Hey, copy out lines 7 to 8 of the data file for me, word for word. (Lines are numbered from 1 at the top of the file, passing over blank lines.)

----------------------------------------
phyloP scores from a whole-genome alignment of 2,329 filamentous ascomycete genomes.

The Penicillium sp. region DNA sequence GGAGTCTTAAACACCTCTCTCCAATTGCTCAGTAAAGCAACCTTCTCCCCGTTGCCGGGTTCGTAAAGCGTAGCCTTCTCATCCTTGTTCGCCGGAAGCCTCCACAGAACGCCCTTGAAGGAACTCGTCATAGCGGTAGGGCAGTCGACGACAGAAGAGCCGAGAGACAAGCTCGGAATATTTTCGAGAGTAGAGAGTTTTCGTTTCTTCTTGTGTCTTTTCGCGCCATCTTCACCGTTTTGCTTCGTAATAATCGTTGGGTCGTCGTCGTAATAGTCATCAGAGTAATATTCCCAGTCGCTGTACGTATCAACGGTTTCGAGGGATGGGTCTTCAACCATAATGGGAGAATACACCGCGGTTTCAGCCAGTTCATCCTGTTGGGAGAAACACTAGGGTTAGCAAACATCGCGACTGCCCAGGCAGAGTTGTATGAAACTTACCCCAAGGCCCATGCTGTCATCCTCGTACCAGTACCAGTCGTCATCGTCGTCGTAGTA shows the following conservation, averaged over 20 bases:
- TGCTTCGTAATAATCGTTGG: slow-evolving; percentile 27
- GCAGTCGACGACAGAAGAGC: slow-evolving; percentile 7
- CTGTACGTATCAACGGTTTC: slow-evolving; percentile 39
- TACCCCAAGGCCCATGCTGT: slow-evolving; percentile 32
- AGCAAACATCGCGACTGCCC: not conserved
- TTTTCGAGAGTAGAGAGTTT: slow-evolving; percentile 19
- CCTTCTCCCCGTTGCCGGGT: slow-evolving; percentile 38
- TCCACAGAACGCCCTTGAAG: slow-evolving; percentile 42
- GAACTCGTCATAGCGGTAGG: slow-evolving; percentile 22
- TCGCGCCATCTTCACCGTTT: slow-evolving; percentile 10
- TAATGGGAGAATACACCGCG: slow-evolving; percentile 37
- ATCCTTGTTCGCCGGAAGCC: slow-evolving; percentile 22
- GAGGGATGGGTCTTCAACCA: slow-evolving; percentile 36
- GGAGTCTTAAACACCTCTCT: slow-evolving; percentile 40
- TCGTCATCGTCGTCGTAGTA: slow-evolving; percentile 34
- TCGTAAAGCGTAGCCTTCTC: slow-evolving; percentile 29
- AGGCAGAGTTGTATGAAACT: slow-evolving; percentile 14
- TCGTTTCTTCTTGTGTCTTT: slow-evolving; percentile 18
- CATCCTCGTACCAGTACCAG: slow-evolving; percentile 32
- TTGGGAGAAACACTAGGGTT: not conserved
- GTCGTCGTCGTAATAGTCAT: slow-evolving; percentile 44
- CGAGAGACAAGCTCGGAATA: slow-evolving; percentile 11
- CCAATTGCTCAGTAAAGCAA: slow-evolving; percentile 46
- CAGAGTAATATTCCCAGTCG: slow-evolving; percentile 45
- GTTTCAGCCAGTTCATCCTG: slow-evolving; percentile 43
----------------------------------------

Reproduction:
- AGCAAACATCGCGACTGCCC: not conserved
- TTTTCGAGAGTAGAGAGTTT: slow-evolving; percentile 19